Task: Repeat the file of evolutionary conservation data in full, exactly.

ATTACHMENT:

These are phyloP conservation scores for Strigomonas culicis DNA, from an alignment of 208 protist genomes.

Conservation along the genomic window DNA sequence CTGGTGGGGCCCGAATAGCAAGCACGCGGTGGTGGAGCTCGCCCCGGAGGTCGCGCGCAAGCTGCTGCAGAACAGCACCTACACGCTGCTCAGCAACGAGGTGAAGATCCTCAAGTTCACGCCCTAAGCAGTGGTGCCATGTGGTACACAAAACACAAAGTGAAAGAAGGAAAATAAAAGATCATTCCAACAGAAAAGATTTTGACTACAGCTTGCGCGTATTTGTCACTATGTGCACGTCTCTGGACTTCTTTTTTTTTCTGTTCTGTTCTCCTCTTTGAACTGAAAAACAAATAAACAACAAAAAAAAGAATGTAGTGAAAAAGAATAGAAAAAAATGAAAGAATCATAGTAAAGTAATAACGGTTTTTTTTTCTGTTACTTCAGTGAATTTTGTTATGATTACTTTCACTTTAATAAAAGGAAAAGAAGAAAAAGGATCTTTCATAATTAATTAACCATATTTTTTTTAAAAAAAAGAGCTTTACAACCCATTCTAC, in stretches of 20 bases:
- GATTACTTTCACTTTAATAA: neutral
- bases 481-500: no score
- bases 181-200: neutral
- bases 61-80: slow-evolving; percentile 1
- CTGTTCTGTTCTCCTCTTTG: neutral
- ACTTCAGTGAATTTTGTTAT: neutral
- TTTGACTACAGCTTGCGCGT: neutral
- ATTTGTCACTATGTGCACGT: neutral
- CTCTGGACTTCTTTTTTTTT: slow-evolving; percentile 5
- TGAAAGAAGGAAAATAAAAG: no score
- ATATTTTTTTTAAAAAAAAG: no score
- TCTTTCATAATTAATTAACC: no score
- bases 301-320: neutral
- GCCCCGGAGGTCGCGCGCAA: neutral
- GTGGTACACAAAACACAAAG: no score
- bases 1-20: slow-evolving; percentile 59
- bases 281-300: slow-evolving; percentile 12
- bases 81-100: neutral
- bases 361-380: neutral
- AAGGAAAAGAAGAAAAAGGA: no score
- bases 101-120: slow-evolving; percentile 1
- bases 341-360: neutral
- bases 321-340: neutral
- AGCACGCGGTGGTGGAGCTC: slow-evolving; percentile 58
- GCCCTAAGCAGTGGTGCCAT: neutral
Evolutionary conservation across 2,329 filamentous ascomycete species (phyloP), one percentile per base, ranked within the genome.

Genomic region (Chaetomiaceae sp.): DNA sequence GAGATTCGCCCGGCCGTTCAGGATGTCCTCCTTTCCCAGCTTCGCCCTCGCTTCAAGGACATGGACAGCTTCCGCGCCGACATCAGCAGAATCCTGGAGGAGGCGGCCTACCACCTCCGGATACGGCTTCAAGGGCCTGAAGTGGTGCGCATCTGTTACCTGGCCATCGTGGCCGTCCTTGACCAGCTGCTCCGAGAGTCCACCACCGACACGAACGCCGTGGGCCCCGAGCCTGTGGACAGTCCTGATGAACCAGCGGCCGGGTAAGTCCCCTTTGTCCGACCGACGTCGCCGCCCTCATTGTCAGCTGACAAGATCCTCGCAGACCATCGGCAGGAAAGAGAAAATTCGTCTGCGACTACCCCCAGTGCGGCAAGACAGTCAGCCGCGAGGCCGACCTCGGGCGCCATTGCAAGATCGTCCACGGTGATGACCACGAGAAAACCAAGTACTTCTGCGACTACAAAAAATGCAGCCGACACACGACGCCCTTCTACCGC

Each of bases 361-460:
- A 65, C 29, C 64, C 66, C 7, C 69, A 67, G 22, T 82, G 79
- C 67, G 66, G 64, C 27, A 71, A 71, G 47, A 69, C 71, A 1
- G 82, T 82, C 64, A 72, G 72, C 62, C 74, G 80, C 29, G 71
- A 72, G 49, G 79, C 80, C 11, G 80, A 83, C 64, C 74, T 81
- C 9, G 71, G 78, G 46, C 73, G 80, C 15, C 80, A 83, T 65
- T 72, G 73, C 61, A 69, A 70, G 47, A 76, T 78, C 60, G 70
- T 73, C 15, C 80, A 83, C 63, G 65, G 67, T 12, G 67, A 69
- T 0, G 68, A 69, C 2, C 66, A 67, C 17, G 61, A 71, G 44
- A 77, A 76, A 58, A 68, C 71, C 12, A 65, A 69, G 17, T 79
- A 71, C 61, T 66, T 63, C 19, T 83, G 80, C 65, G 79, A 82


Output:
These are phyloP conservation scores for Strigomonas culicis DNA, from an alignment of 208 protist genomes.

Conservation along the genomic window DNA sequence CTGGTGGGGCCCGAATAGCAAGCACGCGGTGGTGGAGCTCGCCCCGGAGGTCGCGCGCAAGCTGCTGCAGAACAGCACCTACACGCTGCTCAGCAACGAGGTGAAGATCCTCAAGTTCACGCCCTAAGCAGTGGTGCCATGTGGTACACAAAACACAAAGTGAAAGAAGGAAAATAAAAGATCATTCCAACAGAAAAGATTTTGACTACAGCTTGCGCGTATTTGTCACTATGTGCACGTCTCTGGACTTCTTTTTTTTTCTGTTCTGTTCTCCTCTTTGAACTGAAAAACAAATAAACAACAAAAAAAAGAATGTAGTGAAAAAGAATAGAAAAAAATGAAAGAATCATAGTAAAGTAATAACGGTTTTTTTTTCTGTTACTTCAGTGAATTTTGTTATGATTACTTTCACTTTAATAAAAGGAAAAGAAGAAAAAGGATCTTTCATAATTAATTAACCATATTTTTTTTAAAAAAAAGAGCTTTACAACCCATTCTAC, in stretches of 20 bases:
- GATTACTTTCACTTTAATAA: neutral
- bases 481-500: no score
- bases 181-200: neutral
- bases 61-80: slow-evolving; percentile 1
- CTGTTCTGTTCTCCTCTTTG: neutral
- ACTTCAGTGAATTTTGTTAT: neutral
- TTTGACTACAGCTTGCGCGT: neutral
- ATTTGTCACTATGTGCACGT: neutral
- CTCTGGACTTCTTTTTTTTT: slow-evolving; percentile 5
- TGAAAGAAGGAAAATAAAAG: no score
- ATATTTTTTTTAAAAAAAAG: no score
- TCTTTCATAATTAATTAACC: no score
- bases 301-320: neutral
- GCCCCGGAGGTCGCGCGCAA: neutral
- GTGGTACACAAAACACAAAG: no score
- bases 1-20: slow-evolving; percentile 59
- bases 281-300: slow-evolving; percentile 12
- bases 81-100: neutral
- bases 361-380: neutral
- AAGGAAAAGAAGAAAAAGGA: no score
- bases 101-120: slow-evolving; percentile 1
- bases 341-360: neutral
- bases 321-340: neutral
- AGCACGCGGTGGTGGAGCTC: slow-evolving; percentile 58
- GCCCTAAGCAGTGGTGCCAT: neutral
Evolutionary conservation across 2,329 filamentous ascomycete species (phyloP), one percentile per base, ranked within the genome.

Genomic region (Chaetomiaceae sp.): DNA sequence GAGATTCGCCCGGCCGTTCAGGATGTCCTCCTTTCCCAGCTTCGCCCTCGCTTCAAGGACATGGACAGCTTCCGCGCCGACATCAGCAGAATCCTGGAGGAGGCGGCCTACCACCTCCGGATACGGCTTCAAGGGCCTGAAGTGGTGCGCATCTGTTACCTGGCCATCGTGGCCGTCCTTGACCAGCTGCTCCGAGAGTCCACCACCGACACGAACGCCGTGGGCCCCGAGCCTGTGGACAGTCCTGATGAACCAGCGGCCGGGTAAGTCCCCTTTGTCCGACCGACGTCGCCGCCCTCATTGTCAGCTGACAAGATCCTCGCAGACCATCGGCAGGAAAGAGAAAATTCGTCTGCGACTACCCCCAGTGCGGCAAGACAGTCAGCCGCGAGGCCGACCTCGGGCGCCATTGCAAGATCGTCCACGGTGATGACCACGAGAAAACCAAGTACTTCTGCGACTACAAAAAATGCAGCCGACACACGACGCCCTTCTACCGC

Each of bases 361-460:
- A 65, C 29, C 64, C 66, C 7, C 69, A 67, G 22, T 82, G 79
- C 67, G 66, G 64, C 27, A 71, A 71, G 47, A 69, C 71, A 1
- G 82, T 82, C 64, A 72, G 72, C 62, C 74, G 80, C 29, G 71
- A 72, G 49, G 79, C 80, C 11, G 80, A 83, C 64, C 74, T 81
- C 9, G 71, G 78, G 46, C 73, G 80, C 15, C 80, A 83, T 65
- T 72, G 73, C 61, A 69, A 70, G 47, A 76, T 78, C 60, G 70
- T 73, C 15, C 80, A 83, C 63, G 65, G 67, T 12, G 67, A 69
- T 0, G 68, A 69, C 2, C 66, A 67, C 17, G 61, A 71, G 44
- A 77, A 76, A 58, A 68, C 71, C 12, A 65, A 69, G 17, T 79
- A 71, C 61, T 66, T 63, C 19, T 83, G 80, C 65, G 79, A 82